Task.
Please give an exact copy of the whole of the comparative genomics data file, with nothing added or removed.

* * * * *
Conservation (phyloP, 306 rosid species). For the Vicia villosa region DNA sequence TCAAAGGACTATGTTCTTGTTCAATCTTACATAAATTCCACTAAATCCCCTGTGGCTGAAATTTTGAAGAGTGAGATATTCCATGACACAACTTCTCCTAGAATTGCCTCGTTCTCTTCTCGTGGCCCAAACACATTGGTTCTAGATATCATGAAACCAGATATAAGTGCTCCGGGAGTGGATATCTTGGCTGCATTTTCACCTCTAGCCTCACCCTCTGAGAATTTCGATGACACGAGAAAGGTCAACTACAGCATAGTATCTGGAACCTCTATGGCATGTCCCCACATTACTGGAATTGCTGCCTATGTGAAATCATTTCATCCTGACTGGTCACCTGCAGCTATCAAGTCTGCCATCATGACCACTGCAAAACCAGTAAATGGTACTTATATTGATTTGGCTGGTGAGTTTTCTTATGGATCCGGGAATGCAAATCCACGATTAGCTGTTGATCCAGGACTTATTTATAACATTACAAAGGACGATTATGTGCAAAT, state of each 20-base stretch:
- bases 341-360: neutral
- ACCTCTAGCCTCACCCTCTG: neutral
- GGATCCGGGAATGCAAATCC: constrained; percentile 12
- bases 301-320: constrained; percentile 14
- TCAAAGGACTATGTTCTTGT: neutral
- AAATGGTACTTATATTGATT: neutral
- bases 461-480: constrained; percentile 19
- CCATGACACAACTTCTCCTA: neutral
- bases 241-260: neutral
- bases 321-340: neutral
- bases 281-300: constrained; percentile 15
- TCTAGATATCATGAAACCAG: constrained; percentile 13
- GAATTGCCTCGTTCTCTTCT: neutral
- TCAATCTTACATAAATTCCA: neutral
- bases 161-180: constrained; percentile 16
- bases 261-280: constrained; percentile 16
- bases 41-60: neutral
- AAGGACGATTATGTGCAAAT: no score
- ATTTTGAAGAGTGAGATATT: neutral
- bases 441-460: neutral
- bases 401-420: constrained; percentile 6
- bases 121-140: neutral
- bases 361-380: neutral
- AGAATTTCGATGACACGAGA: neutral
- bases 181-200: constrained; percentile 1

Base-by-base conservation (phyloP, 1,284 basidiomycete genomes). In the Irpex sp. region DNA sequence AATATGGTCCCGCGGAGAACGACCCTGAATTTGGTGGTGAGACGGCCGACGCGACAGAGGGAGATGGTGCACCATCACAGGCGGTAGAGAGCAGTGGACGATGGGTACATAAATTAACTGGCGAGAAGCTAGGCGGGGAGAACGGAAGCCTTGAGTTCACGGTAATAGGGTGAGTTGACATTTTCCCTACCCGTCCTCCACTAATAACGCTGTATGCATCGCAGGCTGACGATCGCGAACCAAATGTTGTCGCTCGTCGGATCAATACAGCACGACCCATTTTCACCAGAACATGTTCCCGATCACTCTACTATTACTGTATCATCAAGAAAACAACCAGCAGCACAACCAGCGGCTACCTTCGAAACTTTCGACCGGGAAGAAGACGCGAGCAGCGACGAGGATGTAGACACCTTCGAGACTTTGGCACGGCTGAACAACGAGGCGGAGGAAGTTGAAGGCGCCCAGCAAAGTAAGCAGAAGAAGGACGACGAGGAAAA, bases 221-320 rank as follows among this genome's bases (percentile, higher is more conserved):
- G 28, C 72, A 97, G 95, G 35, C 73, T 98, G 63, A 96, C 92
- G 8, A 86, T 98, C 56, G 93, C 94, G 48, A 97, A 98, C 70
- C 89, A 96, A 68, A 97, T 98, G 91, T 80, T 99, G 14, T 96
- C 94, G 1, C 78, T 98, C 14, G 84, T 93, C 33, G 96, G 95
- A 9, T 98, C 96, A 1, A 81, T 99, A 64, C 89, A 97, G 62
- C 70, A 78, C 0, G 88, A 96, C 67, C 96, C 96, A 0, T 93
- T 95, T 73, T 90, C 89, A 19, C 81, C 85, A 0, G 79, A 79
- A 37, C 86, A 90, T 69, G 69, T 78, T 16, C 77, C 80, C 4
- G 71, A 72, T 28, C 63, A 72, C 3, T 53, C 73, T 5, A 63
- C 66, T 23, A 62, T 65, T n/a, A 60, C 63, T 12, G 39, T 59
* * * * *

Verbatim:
Conservation (phyloP, 306 rosid species). For the Vicia villosa region DNA sequence TCAAAGGACTATGTTCTTGTTCAATCTTACATAAATTCCACTAAATCCCCTGTGGCTGAAATTTTGAAGAGTGAGATATTCCATGACACAACTTCTCCTAGAATTGCCTCGTTCTCTTCTCGTGGCCCAAACACATTGGTTCTAGATATCATGAAACCAGATATAAGTGCTCCGGGAGTGGATATCTTGGCTGCATTTTCACCTCTAGCCTCACCCTCTGAGAATTTCGATGACACGAGAAAGGTCAACTACAGCATAGTATCTGGAACCTCTATGGCATGTCCCCACATTACTGGAATTGCTGCCTATGTGAAATCATTTCATCCTGACTGGTCACCTGCAGCTATCAAGTCTGCCATCATGACCACTGCAAAACCAGTAAATGGTACTTATATTGATTTGGCTGGTGAGTTTTCTTATGGATCCGGGAATGCAAATCCACGATTAGCTGTTGATCCAGGACTTATTTATAACATTACAAAGGACGATTATGTGCAAAT, state of each 20-base stretch:
- bases 341-360: neutral
- ACCTCTAGCCTCACCCTCTG: neutral
- GGATCCGGGAATGCAAATCC: constrained; percentile 12
- bases 301-320: constrained; percentile 14
- TCAAAGGACTATGTTCTTGT: neutral
- AAATGGTACTTATATTGATT: neutral
- bases 461-480: constrained; percentile 19
- CCATGACACAACTTCTCCTA: neutral
- bases 241-260: neutral
- bases 321-340: neutral
- bases 281-300: constrained; percentile 15
- TCTAGATATCATGAAACCAG: constrained; percentile 13
- GAATTGCCTCGTTCTCTTCT: neutral
- TCAATCTTACATAAATTCCA: neutral
- bases 161-180: constrained; percentile 16
- bases 261-280: constrained; percentile 16
- bases 41-60: neutral
- AAGGACGATTATGTGCAAAT: no score
- ATTTTGAAGAGTGAGATATT: neutral
- bases 441-460: neutral
- bases 401-420: constrained; percentile 6
- bases 121-140: neutral
- bases 361-380: neutral
- AGAATTTCGATGACACGAGA: neutral
- bases 181-200: constrained; percentile 1

Base-by-base conservation (phyloP, 1,284 basidiomycete genomes). In the Irpex sp. region DNA sequence AATATGGTCCCGCGGAGAACGACCCTGAATTTGGTGGTGAGACGGCCGACGCGACAGAGGGAGATGGTGCACCATCACAGGCGGTAGAGAGCAGTGGACGATGGGTACATAAATTAACTGGCGAGAAGCTAGGCGGGGAGAACGGAAGCCTTGAGTTCACGGTAATAGGGTGAGTTGACATTTTCCCTACCCGTCCTCCACTAATAACGCTGTATGCATCGCAGGCTGACGATCGCGAACCAAATGTTGTCGCTCGTCGGATCAATACAGCACGACCCATTTTCACCAGAACATGTTCCCGATCACTCTACTATTACTGTATCATCAAGAAAACAACCAGCAGCACAACCAGCGGCTACCTTCGAAACTTTCGACCGGGAAGAAGACGCGAGCAGCGACGAGGATGTAGACACCTTCGAGACTTTGGCACGGCTGAACAACGAGGCGGAGGAAGTTGAAGGCGCCCAGCAAAGTAAGCAGAAGAAGGACGACGAGGAAAA, bases 221-320 rank as follows among this genome's bases (percentile, higher is more conserved):
- G 28, C 72, A 97, G 95, G 35, C 73, T 98, G 63, A 96, C 92
- G 8, A 86, T 98, C 56, G 93, C 94, G 48, A 97, A 98, C 70
- C 89, A 96, A 68, A 97, T 98, G 91, T 80, T 99, G 14, T 96
- C 94, G 1, C 78, T 98, C 14, G 84, T 93, C 33, G 96, G 95
- A 9, T 98, C 96, A 1, A 81, T 99, A 64, C 89, A 97, G 62
- C 70, A 78, C 0, G 88, A 96, C 67, C 96, C 96, A 0, T 93
- T 95, T 73, T 90, C 89, A 19, C 81, C 85, A 0, G 79, A 79
- A 37, C 86, A 90, T 69, G 69, T 78, T 16, C 77, C 80, C 4
- G 71, A 72, T 28, C 63, A 72, C 3, T 53, C 73, T 5, A 63
- C 66, T 23, A 62, T 65, T n/a, A 60, C 63, T 12, G 39, T 59